Anonymous: The New Identity

“Namaste #India, your time has come to trash the current government and install a new one. Good luck. #SaveTPB #Anonymous #Censorship,” tweeted Anonymous, after attacking the websites of Supreme Court of India and Congress in protest against the ban on the file sharing sites in India.

This international hacktivist group launched ‘Operation India’ on the 17th of last month, taking down the websites of the Supreme Court of India, DoT, MIT, AICC, BJP, and Copyrights Labs. Most recently, they have taken down the website of the Computer Emergency Response Team (CERT In), the primary national agency to counter cyber security threats. The Department of Telecom’s ban on file sharing sites like Pirate Bay,, Megaupload and many more has resulted in these attacks from the Anonymous. “We aren’t harming the websites or changing their content. This is a silent protest.”

The ban was imposed on these file sharing sites largely because Bollywood and the Tamil film industry lose millions of dollars every year due to piracy. The Telugu film industry loses Rs. 383 crores annually to online piracy. A big film might lose Rs. 4-5 crores in revenues to online piracy. It has now reached a point where before the evening show on the first day, an illegal copy is available online. Now, Anonymous counterattacked this ban, calling it ‘a gag on freedom of speech and expression’.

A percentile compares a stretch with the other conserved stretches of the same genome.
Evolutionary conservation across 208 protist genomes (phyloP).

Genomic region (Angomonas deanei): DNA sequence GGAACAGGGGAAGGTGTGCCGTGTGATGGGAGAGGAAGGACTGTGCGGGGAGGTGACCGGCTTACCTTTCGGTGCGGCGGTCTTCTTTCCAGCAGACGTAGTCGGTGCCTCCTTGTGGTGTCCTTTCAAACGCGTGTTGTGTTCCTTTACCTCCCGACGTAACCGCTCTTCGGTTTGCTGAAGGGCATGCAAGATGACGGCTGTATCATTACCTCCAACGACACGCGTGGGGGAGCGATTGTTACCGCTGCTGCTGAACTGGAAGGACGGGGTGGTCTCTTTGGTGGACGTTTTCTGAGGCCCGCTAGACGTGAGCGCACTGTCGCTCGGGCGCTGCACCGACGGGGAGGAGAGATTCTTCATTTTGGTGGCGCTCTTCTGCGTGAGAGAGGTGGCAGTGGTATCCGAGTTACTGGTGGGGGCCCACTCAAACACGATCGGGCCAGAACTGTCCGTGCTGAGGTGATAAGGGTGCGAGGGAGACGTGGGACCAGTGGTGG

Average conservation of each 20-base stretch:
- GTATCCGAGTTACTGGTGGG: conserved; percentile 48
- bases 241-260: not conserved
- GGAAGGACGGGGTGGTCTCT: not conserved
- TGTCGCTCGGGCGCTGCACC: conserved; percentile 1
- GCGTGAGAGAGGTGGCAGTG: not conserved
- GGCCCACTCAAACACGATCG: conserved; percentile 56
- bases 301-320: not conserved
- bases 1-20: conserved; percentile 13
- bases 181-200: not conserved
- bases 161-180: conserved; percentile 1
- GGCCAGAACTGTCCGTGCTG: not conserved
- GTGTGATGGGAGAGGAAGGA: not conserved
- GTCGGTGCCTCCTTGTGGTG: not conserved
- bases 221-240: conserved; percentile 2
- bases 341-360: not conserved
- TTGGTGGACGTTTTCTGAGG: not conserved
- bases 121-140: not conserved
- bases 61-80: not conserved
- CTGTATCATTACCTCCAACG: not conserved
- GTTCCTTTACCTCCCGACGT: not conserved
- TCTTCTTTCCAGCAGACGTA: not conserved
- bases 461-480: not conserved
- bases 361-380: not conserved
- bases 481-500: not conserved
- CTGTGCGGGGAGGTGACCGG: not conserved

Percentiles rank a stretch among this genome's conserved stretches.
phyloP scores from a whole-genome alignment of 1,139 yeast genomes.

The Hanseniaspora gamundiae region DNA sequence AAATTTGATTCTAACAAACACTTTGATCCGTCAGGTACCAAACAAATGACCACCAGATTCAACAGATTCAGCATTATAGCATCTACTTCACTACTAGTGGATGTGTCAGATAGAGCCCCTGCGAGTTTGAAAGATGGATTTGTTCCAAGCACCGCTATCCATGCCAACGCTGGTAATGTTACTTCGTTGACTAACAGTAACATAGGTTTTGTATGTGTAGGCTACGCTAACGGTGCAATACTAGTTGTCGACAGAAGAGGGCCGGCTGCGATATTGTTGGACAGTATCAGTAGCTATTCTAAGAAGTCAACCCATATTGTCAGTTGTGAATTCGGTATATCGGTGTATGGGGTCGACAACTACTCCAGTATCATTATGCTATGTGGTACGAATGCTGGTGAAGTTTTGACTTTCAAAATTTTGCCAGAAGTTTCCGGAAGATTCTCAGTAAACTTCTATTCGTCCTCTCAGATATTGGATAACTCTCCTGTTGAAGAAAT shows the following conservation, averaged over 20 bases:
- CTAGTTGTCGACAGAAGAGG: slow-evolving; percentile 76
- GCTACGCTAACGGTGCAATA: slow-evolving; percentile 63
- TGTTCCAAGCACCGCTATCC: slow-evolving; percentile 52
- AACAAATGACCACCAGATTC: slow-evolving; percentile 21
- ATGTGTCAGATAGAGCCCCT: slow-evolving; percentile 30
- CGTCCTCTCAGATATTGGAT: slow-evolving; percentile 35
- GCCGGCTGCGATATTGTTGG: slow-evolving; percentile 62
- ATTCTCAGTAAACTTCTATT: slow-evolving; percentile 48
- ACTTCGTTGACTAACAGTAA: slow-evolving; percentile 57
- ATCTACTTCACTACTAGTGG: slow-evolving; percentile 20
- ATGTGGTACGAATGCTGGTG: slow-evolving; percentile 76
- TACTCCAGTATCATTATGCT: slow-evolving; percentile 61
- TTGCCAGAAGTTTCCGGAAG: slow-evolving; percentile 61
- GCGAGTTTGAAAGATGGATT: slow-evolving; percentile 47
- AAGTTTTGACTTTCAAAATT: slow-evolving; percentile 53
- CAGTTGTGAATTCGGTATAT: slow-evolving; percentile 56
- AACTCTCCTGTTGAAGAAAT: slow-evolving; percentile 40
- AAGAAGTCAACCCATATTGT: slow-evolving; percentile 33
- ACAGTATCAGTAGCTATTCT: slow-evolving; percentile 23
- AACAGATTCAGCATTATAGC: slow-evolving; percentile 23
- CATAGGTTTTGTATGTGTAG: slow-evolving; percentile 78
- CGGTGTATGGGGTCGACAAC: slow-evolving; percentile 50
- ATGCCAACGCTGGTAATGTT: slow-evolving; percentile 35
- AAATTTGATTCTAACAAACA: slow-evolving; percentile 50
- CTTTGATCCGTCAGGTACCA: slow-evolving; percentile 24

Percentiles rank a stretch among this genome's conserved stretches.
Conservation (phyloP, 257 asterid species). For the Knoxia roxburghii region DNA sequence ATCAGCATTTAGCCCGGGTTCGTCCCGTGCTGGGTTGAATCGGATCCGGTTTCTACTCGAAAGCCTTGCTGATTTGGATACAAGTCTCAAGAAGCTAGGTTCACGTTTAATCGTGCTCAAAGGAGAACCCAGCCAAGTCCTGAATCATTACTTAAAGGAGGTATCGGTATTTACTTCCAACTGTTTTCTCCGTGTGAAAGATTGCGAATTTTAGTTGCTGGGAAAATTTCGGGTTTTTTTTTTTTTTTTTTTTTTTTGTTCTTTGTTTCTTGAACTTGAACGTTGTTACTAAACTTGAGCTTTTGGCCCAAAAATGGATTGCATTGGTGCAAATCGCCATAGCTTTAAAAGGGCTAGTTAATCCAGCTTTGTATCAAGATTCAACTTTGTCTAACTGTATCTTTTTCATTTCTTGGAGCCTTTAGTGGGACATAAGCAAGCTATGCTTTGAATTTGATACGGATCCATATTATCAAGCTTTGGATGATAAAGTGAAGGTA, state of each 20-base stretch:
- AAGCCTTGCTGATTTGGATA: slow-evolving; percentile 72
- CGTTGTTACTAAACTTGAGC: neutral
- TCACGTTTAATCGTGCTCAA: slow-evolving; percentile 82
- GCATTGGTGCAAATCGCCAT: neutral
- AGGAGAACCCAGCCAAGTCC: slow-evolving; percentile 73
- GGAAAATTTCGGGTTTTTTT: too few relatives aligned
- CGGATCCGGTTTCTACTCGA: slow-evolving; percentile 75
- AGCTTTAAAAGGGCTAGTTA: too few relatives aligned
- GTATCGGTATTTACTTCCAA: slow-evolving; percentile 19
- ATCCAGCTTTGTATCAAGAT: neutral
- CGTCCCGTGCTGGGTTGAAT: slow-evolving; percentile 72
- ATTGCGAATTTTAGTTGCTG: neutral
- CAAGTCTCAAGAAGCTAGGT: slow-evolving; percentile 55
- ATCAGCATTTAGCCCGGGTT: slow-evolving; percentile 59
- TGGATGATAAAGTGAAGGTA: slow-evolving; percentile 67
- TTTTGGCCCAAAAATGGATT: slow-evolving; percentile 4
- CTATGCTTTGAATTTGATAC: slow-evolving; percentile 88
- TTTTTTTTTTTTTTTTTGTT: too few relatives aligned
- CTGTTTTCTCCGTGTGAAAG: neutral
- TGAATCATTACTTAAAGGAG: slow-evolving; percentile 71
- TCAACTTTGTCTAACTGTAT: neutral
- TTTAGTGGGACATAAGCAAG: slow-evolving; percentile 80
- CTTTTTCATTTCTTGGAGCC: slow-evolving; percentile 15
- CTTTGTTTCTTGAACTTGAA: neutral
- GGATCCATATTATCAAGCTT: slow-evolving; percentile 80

The Indian government isn’t its first target. Protesting against Cyber Intelligence Sharing and Protection Act (CISPA), they had brought down the CIA’s website. They even hacked down the Wikileaks cables, revealed the truth about Obama’s birth, brought down Chicago Police’s website and Virgin Media’s website.

While the Indian government has made it clear that the ban is just the first step in controlling online piracy, Anonymous too has made its intentions clear – “We are united by one, divided by none”.

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